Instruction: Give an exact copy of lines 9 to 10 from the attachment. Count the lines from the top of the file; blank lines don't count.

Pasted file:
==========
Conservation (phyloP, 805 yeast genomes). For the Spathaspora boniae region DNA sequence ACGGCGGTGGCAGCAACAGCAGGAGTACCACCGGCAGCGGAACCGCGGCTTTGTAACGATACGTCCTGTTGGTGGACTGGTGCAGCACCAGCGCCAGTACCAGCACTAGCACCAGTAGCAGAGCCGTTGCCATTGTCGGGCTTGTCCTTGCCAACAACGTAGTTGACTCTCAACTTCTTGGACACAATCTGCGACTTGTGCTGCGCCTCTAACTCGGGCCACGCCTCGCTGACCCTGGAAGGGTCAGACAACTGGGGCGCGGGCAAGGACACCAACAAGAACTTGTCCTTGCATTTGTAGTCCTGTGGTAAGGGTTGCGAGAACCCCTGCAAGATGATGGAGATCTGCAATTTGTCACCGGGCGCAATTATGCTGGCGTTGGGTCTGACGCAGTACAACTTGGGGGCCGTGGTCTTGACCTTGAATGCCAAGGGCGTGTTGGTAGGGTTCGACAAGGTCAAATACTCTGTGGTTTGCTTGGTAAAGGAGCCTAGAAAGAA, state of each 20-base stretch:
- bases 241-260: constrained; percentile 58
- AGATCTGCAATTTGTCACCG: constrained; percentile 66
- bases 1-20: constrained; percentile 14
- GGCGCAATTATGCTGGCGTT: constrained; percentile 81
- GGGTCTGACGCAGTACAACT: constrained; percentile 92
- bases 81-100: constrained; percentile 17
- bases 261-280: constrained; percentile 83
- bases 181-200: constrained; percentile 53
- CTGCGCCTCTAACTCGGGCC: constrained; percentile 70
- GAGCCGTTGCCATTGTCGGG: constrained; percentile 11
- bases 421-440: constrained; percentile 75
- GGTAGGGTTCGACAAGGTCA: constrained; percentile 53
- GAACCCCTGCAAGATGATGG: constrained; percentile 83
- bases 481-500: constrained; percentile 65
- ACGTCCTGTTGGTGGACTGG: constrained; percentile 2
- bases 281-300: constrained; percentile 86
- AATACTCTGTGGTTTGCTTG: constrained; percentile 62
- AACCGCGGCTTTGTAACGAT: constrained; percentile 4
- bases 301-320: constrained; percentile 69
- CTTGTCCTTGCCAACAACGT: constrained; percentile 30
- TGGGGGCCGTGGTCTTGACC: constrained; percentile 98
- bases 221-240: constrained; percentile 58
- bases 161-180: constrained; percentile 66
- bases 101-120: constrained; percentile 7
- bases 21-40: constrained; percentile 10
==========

- bases 181-200: constrained; percentile 53
- CTGCGCCTCTAACTCGGGCC: constrained; percentile 70